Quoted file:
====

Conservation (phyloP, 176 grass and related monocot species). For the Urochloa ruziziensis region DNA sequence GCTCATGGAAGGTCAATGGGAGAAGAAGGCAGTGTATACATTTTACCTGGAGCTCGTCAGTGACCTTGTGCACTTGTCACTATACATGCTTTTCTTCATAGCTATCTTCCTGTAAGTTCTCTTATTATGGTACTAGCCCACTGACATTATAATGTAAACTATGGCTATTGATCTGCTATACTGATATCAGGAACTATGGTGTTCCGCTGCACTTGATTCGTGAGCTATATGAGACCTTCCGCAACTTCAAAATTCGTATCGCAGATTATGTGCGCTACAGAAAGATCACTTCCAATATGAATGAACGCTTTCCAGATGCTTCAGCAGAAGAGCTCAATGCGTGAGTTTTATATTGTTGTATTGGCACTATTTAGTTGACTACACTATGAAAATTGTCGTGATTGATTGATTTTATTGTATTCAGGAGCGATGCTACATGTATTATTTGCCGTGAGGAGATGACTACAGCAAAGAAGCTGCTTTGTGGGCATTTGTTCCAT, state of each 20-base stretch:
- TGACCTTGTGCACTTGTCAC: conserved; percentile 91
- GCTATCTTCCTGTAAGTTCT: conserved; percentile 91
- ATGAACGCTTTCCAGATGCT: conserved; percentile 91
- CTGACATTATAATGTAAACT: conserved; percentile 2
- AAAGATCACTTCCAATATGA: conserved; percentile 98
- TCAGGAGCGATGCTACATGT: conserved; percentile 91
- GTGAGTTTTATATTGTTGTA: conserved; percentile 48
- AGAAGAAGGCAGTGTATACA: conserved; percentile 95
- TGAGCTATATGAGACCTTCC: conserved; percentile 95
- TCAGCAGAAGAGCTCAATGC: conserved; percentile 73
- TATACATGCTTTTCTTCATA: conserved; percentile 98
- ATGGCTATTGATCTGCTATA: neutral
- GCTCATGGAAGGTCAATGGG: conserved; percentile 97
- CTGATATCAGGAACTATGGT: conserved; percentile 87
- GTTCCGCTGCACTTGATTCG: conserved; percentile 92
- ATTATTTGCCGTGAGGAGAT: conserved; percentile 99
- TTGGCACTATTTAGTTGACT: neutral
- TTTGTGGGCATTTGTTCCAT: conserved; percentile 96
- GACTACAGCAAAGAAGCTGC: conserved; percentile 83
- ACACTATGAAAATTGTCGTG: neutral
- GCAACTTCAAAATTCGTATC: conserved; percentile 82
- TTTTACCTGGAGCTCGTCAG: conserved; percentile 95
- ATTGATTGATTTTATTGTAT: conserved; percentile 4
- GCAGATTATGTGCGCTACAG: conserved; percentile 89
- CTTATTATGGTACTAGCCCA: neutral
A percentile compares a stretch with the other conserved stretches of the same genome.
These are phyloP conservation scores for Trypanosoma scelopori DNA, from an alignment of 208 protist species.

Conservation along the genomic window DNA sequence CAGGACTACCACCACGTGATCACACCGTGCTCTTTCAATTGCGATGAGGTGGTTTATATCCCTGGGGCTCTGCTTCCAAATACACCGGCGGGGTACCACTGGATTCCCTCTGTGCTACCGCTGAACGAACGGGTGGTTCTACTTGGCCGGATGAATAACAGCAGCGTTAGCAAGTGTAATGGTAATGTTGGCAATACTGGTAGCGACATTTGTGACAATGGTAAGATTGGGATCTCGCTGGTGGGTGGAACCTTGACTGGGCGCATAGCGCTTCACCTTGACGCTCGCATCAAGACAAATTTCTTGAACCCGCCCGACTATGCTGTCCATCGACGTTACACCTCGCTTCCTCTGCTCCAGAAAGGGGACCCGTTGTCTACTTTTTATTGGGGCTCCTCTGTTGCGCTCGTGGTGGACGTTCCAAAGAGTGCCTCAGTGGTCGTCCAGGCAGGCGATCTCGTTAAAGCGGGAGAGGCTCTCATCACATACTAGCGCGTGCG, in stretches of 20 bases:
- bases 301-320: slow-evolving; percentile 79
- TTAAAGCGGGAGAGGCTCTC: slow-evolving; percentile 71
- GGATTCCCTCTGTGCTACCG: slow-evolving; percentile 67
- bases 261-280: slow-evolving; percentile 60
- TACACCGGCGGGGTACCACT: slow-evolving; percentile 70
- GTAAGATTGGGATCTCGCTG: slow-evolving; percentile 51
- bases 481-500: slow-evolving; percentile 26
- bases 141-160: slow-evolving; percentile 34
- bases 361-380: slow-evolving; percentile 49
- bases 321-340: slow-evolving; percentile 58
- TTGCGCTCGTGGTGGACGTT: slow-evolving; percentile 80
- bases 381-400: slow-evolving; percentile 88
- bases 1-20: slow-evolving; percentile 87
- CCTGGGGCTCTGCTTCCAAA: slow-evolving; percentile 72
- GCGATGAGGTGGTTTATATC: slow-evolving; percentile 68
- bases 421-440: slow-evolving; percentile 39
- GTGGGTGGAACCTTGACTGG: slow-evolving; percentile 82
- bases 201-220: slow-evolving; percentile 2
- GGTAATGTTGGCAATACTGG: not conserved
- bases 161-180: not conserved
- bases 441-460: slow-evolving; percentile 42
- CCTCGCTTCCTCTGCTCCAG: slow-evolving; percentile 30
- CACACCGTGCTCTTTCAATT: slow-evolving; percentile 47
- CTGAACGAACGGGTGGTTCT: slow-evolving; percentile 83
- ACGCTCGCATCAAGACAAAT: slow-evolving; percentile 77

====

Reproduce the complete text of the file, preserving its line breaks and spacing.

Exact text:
Conservation (phyloP, 176 grass and related monocot species). For the Urochloa ruziziensis region DNA sequence GCTCATGGAAGGTCAATGGGAGAAGAAGGCAGTGTATACATTTTACCTGGAGCTCGTCAGTGACCTTGTGCACTTGTCACTATACATGCTTTTCTTCATAGCTATCTTCCTGTAAGTTCTCTTATTATGGTACTAGCCCACTGACATTATAATGTAAACTATGGCTATTGATCTGCTATACTGATATCAGGAACTATGGTGTTCCGCTGCACTTGATTCGTGAGCTATATGAGACCTTCCGCAACTTCAAAATTCGTATCGCAGATTATGTGCGCTACAGAAAGATCACTTCCAATATGAATGAACGCTTTCCAGATGCTTCAGCAGAAGAGCTCAATGCGTGAGTTTTATATTGTTGTATTGGCACTATTTAGTTGACTACACTATGAAAATTGTCGTGATTGATTGATTTTATTGTATTCAGGAGCGATGCTACATGTATTATTTGCCGTGAGGAGATGACTACAGCAAAGAAGCTGCTTTGTGGGCATTTGTTCCAT, state of each 20-base stretch:
- TGACCTTGTGCACTTGTCAC: conserved; percentile 91
- GCTATCTTCCTGTAAGTTCT: conserved; percentile 91
- ATGAACGCTTTCCAGATGCT: conserved; percentile 91
- CTGACATTATAATGTAAACT: conserved; percentile 2
- AAAGATCACTTCCAATATGA: conserved; percentile 98
- TCAGGAGCGATGCTACATGT: conserved; percentile 91
- GTGAGTTTTATATTGTTGTA: conserved; percentile 48
- AGAAGAAGGCAGTGTATACA: conserved; percentile 95
- TGAGCTATATGAGACCTTCC: conserved; percentile 95
- TCAGCAGAAGAGCTCAATGC: conserved; percentile 73
- TATACATGCTTTTCTTCATA: conserved; percentile 98
- ATGGCTATTGATCTGCTATA: neutral
- GCTCATGGAAGGTCAATGGG: conserved; percentile 97
- CTGATATCAGGAACTATGGT: conserved; percentile 87
- GTTCCGCTGCACTTGATTCG: conserved; percentile 92
- ATTATTTGCCGTGAGGAGAT: conserved; percentile 99
- TTGGCACTATTTAGTTGACT: neutral
- TTTGTGGGCATTTGTTCCAT: conserved; percentile 96
- GACTACAGCAAAGAAGCTGC: conserved; percentile 83
- ACACTATGAAAATTGTCGTG: neutral
- GCAACTTCAAAATTCGTATC: conserved; percentile 82
- TTTTACCTGGAGCTCGTCAG: conserved; percentile 95
- ATTGATTGATTTTATTGTAT: conserved; percentile 4
- GCAGATTATGTGCGCTACAG: conserved; percentile 89
- CTTATTATGGTACTAGCCCA: neutral
A percentile compares a stretch with the other conserved stretches of the same genome.
These are phyloP conservation scores for Trypanosoma scelopori DNA, from an alignment of 208 protist species.

Conservation along the genomic window DNA sequence CAGGACTACCACCACGTGATCACACCGTGCTCTTTCAATTGCGATGAGGTGGTTTATATCCCTGGGGCTCTGCTTCCAAATACACCGGCGGGGTACCACTGGATTCCCTCTGTGCTACCGCTGAACGAACGGGTGGTTCTACTTGGCCGGATGAATAACAGCAGCGTTAGCAAGTGTAATGGTAATGTTGGCAATACTGGTAGCGACATTTGTGACAATGGTAAGATTGGGATCTCGCTGGTGGGTGGAACCTTGACTGGGCGCATAGCGCTTCACCTTGACGCTCGCATCAAGACAAATTTCTTGAACCCGCCCGACTATGCTGTCCATCGACGTTACACCTCGCTTCCTCTGCTCCAGAAAGGGGACCCGTTGTCTACTTTTTATTGGGGCTCCTCTGTTGCGCTCGTGGTGGACGTTCCAAAGAGTGCCTCAGTGGTCGTCCAGGCAGGCGATCTCGTTAAAGCGGGAGAGGCTCTCATCACATACTAGCGCGTGCG, in stretches of 20 bases:
- bases 301-320: slow-evolving; percentile 79
- TTAAAGCGGGAGAGGCTCTC: slow-evolving; percentile 71
- GGATTCCCTCTGTGCTACCG: slow-evolving; percentile 67
- bases 261-280: slow-evolving; percentile 60
- TACACCGGCGGGGTACCACT: slow-evolving; percentile 70
- GTAAGATTGGGATCTCGCTG: slow-evolving; percentile 51
- bases 481-500: slow-evolving; percentile 26
- bases 141-160: slow-evolving; percentile 34
- bases 361-380: slow-evolving; percentile 49
- bases 321-340: slow-evolving; percentile 58
- TTGCGCTCGTGGTGGACGTT: slow-evolving; percentile 80
- bases 381-400: slow-evolving; percentile 88
- bases 1-20: slow-evolving; percentile 87
- CCTGGGGCTCTGCTTCCAAA: slow-evolving; percentile 72
- GCGATGAGGTGGTTTATATC: slow-evolving; percentile 68
- bases 421-440: slow-evolving; percentile 39
- GTGGGTGGAACCTTGACTGG: slow-evolving; percentile 82
- bases 201-220: slow-evolving; percentile 2
- GGTAATGTTGGCAATACTGG: not conserved
- bases 161-180: not conserved
- bases 441-460: slow-evolving; percentile 42
- CCTCGCTTCCTCTGCTCCAG: slow-evolving; percentile 30
- CACACCGTGCTCTTTCAATT: slow-evolving; percentile 47
- CTGAACGAACGGGTGGTTCT: slow-evolving; percentile 83
- ACGCTCGCATCAAGACAAAT: slow-evolving; percentile 77